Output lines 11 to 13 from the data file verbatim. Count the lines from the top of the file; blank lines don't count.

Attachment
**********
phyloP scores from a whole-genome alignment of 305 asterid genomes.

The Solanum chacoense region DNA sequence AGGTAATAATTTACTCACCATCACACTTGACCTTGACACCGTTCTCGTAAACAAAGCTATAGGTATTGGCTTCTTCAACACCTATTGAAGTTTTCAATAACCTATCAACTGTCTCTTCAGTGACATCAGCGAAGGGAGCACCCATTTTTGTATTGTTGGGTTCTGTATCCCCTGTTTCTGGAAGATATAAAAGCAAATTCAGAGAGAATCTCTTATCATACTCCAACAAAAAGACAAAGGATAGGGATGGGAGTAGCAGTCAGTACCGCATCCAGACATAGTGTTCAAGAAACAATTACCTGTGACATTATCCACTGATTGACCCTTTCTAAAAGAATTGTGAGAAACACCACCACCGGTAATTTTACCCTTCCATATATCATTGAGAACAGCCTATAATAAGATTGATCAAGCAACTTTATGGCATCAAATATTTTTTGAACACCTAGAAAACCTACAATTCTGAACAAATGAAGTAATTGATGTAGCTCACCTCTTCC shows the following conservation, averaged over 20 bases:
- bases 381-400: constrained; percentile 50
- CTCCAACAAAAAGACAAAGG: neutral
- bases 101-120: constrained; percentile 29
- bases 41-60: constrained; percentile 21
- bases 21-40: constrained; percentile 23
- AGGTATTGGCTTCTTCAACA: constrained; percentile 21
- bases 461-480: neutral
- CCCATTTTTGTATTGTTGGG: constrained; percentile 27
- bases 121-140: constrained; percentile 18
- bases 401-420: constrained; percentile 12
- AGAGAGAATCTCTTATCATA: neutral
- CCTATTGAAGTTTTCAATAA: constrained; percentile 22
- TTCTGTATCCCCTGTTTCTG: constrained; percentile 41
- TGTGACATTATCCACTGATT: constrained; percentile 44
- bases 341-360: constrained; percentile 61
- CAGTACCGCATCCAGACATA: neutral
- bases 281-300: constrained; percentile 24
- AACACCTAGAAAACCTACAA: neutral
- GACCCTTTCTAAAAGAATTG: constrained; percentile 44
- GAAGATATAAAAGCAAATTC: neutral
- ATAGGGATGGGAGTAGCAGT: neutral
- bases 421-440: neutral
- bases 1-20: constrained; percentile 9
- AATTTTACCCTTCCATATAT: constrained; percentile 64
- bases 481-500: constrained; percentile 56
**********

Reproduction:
- bases 121-140: constrained; percentile 18
- bases 401-420: constrained; percentile 12
- AGAGAGAATCTCTTATCATA: neutral